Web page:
FOR IMMEDIATE RELEASE
 
DATE:  March 21, 2005
CONTACT: Dr. Wes Tunnell, Associate Director and Harte Research Institute Scientist, (361) 825-2768; Jorge A. Ramirez, Assistant Vice President for Marketing and Communications, (361) 825-2427

Texas A&M University-Corpus Christi’s Harte Research Institute Championing Conservation of Gulf of Mexico

Momentum is building at the Harte Research Institute at Texas A&M University-Corpus Christi as it enters ifs fourth year of development and operation toward its goal of sustaining and conserving the Gulf of Mexico’s natural resources.

As part of the HRI’s Distinguished Lecturer Series, Dr. Don Walsh will deliver a lecture on the latest in deep ocean exploration and technology on Tuesday, March 22 at 7 p.m. in the University Center Ballroom. The event is free and open to the public.

Walsh, whose unequaled dive to the bottom of the 35,800-foot deep Mariana’s Trench off the coast of Guam in 1960 earned him the country’s Legion of Merit award, is the only living person to have explored the ocean’s greatest depths. He has taken part in 22 Antarctic and 24 Arctic exhibitions, including trips to both the north and south poles and was named one of the top explorers of the 20th Century by Life Magazine.

On another front, the HRI is gearing up for its State of the Gulf of Mexico Summit in November. The conference will unite U.S. and Mexican leaders of government, industry, ocean research, and conservation in a focused discussion of collaboration aimed at achieving sustainable economies and environmental quality throughout the Gulf of Mexico region.

The upcoming summit was the major topic of conversation when the Institute’s advisory council met in Monterrey, Nuevo Leon, Mexico on Wednesday and Thursday, March 17-18. According to Dr. Wes Tunnell, associate director of the HRI, one of the outcomes of the meeting was the identification of the top leaders in science, government and conservation to determine Mexico’s participation in the November summit.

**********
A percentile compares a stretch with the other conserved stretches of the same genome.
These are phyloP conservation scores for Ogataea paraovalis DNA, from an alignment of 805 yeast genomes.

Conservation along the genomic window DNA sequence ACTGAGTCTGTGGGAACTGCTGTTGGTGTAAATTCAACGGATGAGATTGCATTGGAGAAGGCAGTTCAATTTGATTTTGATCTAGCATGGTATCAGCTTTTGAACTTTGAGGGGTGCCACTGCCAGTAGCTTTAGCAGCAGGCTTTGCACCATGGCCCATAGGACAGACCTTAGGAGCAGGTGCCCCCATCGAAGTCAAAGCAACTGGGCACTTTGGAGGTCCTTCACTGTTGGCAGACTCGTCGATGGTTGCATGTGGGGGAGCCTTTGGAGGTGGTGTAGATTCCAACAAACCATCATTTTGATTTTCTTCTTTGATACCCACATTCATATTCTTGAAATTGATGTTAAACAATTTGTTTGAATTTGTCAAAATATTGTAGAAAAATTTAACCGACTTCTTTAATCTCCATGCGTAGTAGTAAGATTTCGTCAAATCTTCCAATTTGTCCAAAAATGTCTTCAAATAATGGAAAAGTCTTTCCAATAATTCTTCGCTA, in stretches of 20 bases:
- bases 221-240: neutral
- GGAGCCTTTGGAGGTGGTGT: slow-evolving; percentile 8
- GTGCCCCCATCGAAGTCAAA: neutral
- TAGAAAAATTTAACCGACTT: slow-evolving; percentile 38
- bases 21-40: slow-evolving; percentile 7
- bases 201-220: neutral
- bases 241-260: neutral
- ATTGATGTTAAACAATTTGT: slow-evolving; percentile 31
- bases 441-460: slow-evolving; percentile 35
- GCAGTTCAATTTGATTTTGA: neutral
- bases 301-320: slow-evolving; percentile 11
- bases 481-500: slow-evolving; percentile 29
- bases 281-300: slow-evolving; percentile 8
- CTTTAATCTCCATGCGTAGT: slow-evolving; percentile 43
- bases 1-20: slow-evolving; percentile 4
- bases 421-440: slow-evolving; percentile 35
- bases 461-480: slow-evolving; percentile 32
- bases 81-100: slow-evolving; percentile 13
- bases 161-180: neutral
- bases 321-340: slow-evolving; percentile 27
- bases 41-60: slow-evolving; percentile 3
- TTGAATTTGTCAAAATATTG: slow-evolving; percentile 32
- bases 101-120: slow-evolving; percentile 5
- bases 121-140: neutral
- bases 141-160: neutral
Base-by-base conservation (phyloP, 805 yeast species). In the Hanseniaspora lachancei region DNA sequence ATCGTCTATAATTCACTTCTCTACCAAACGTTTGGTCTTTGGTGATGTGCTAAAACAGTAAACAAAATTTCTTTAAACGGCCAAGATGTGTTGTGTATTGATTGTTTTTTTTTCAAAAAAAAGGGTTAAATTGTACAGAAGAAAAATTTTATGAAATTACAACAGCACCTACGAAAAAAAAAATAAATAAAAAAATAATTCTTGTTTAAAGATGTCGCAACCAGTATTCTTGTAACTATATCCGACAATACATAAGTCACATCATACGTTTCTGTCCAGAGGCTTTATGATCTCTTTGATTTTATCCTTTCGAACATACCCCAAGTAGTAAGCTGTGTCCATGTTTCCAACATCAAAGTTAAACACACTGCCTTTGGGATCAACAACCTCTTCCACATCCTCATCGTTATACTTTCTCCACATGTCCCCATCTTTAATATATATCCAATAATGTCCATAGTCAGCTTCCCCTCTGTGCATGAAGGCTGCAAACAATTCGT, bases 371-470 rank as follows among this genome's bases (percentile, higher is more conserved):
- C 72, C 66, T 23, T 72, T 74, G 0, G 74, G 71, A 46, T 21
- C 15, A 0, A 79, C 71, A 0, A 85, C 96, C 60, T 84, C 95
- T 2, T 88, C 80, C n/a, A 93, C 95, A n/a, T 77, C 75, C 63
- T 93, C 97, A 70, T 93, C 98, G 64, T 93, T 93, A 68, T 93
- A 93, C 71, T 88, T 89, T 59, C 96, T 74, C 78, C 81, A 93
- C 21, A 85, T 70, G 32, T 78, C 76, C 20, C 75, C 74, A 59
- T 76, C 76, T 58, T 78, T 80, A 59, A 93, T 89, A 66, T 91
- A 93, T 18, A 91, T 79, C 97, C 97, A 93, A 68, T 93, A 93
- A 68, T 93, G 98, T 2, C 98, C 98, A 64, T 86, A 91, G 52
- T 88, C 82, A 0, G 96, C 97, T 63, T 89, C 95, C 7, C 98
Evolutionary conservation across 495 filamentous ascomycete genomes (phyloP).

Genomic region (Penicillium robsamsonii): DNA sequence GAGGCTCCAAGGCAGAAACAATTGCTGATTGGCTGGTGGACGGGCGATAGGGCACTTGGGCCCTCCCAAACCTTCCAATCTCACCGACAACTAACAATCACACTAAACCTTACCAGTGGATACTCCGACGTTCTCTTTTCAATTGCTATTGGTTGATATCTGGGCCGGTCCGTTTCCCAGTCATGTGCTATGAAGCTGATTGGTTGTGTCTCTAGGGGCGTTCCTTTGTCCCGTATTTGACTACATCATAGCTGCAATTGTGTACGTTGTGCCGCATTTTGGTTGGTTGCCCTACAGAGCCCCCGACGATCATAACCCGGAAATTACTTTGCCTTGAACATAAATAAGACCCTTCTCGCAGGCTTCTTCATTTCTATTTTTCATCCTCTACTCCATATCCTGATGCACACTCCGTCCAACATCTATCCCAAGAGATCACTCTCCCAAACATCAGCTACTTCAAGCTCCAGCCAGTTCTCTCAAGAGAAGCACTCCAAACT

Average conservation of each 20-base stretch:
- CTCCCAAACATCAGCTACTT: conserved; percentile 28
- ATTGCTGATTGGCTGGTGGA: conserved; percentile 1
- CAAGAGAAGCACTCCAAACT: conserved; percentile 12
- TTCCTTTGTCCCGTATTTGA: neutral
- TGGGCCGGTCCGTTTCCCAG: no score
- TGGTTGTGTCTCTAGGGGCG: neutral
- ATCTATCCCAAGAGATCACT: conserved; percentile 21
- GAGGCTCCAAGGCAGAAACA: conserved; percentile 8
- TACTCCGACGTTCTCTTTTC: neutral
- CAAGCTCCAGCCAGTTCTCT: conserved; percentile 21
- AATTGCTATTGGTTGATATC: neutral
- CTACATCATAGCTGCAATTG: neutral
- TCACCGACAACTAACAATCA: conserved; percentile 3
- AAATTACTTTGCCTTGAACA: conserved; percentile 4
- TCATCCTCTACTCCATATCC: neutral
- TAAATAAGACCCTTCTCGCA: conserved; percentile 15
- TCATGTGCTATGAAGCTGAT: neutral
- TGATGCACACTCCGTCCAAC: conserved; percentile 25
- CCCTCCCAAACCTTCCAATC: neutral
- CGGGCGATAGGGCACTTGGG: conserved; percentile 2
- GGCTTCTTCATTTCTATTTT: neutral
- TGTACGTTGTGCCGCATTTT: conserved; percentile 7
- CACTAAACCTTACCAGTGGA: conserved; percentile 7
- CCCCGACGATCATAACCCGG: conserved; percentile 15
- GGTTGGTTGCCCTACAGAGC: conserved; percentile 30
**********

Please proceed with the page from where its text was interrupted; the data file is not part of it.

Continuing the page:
“The agenda included presentations and meetings with Mexican leaders in conservation and science,” said Tunnell. “Mexico has been very active with conservation efforts in the Sea of Cortez. We hope to use some of their activities as a model for application to the Gulf of Mexico.”

Other ongoing and upcoming HRI activities include:

  • A June 22-July 2 research expedition to Pulley Ridge in Southwestern Florida, the deepest coral reef in the continental United States. HRI Advisory Council chair Dr. Sylvia Earle is one of the explorers who will be aboard the four research vessels involved in the expedition. HRI collaborators are Mote Marine Laboratory, the U.S. Geological Survey, the State of Florida, the University of South Florida, the National Marine Sanctuary Program, and Deep Marine Technology of Houston.
  • Continuation of the hiring of research scientists for the Institute. By September, hires are expected in Coastal and Marine Geographic Information Systems (GIS), Ecosystem Studies and Modeling, and Marine Biodiversity/Conservation Science. Dr. Richard McLaughlin, an expert in Coastal and Marine Policy and Law, is the Center’s first research scientist.
  • The summer move-in to the HRI Building on the A&M-Corpus Christi campus. The $18 million, 57,000 square foot facility will feature 10 labs, including two seawater labs, plus a conference center, GIS suites and an education/outreach center. The new building will house HRI researchers and administration, and eight TAMUCC marine faculty.
  • Receipt of the first HRI research grant of $95,000 to characterize the northwest coast of Cuba. HRI associate Dr. Wes Tunnell and advisory council member Dr. David Guggenheim are the principal investigators in this project made possible by a grant from the Bay and Paul foundations.